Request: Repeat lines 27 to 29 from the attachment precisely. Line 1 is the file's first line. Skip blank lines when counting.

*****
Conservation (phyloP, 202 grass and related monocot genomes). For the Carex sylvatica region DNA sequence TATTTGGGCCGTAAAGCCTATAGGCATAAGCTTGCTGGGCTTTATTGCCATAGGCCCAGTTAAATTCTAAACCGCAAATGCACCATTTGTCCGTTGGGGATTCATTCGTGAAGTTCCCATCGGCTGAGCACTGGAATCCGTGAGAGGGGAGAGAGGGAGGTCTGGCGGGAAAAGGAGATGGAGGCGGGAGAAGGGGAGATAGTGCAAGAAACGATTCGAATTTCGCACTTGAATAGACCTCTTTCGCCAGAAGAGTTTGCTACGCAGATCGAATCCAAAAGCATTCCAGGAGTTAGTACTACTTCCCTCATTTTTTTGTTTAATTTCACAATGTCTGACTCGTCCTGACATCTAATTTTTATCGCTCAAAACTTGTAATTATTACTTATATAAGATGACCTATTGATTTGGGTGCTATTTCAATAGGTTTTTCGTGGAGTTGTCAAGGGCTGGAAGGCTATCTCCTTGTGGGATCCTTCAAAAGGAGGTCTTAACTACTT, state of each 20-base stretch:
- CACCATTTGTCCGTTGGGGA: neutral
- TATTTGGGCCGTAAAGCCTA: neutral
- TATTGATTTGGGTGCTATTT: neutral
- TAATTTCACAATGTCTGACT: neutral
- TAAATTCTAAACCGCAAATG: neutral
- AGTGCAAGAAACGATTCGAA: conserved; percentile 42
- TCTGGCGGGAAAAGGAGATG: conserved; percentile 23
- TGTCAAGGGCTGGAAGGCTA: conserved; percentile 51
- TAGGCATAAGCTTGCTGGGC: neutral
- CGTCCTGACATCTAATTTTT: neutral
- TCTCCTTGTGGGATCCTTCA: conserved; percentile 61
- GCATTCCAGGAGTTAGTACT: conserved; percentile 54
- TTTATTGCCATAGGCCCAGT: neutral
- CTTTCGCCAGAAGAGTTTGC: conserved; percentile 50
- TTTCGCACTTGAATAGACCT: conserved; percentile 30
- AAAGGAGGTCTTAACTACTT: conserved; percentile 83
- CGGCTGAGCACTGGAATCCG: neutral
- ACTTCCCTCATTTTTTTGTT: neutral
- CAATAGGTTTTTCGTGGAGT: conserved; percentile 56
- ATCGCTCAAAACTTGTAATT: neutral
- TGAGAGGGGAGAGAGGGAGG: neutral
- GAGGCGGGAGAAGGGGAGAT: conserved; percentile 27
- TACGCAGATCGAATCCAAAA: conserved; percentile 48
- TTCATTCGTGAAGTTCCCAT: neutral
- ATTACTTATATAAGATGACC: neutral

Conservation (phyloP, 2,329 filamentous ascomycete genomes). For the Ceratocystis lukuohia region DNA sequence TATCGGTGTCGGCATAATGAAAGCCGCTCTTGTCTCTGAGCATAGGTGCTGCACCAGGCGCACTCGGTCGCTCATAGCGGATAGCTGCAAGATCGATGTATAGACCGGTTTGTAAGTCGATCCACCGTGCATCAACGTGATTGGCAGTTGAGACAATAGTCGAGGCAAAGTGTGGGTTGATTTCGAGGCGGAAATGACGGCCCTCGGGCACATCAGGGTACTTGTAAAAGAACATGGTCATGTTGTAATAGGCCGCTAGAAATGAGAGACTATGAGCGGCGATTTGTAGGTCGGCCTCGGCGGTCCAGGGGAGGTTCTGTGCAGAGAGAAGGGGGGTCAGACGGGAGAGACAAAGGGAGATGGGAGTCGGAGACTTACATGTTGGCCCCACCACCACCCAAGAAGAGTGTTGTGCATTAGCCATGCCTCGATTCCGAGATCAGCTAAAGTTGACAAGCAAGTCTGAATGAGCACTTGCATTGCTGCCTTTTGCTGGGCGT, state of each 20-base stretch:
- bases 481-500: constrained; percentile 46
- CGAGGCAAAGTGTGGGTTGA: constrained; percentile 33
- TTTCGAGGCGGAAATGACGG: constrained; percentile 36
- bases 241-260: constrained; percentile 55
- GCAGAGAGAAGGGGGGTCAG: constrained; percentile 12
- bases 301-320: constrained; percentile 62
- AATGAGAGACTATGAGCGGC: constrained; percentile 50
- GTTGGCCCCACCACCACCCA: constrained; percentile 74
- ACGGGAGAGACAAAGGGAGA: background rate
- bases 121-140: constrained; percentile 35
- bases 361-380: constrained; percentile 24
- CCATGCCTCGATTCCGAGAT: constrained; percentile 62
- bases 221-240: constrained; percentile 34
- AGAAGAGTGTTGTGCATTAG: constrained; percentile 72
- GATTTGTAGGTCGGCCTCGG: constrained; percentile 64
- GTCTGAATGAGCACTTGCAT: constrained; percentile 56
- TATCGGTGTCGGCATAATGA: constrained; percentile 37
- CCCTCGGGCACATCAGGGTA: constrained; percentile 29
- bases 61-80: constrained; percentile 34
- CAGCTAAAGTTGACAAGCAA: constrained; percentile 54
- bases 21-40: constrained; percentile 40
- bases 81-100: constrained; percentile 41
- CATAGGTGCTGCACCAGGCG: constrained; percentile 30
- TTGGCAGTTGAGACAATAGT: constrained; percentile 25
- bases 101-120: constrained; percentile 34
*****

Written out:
Conservation (phyloP, 2,329 filamentous ascomycete genomes). For the Ceratocystis lukuohia region DNA sequence TATCGGTGTCGGCATAATGAAAGCCGCTCTTGTCTCTGAGCATAGGTGCTGCACCAGGCGCACTCGGTCGCTCATAGCGGATAGCTGCAAGATCGATGTATAGACCGGTTTGTAAGTCGATCCACCGTGCATCAACGTGATTGGCAGTTGAGACAATAGTCGAGGCAAAGTGTGGGTTGATTTCGAGGCGGAAATGACGGCCCTCGGGCACATCAGGGTACTTGTAAAAGAACATGGTCATGTTGTAATAGGCCGCTAGAAATGAGAGACTATGAGCGGCGATTTGTAGGTCGGCCTCGGCGGTCCAGGGGAGGTTCTGTGCAGAGAGAAGGGGGGTCAGACGGGAGAGACAAAGGGAGATGGGAGTCGGAGACTTACATGTTGGCCCCACCACCACCCAAGAAGAGTGTTGTGCATTAGCCATGCCTCGATTCCGAGATCAGCTAAAGTTGACAAGCAAGTCTGAATGAGCACTTGCATTGCTGCCTTTTGCTGGGCGT, state of each 20-base stretch:
- bases 481-500: constrained; percentile 46
- CGAGGCAAAGTGTGGGTTGA: constrained; percentile 33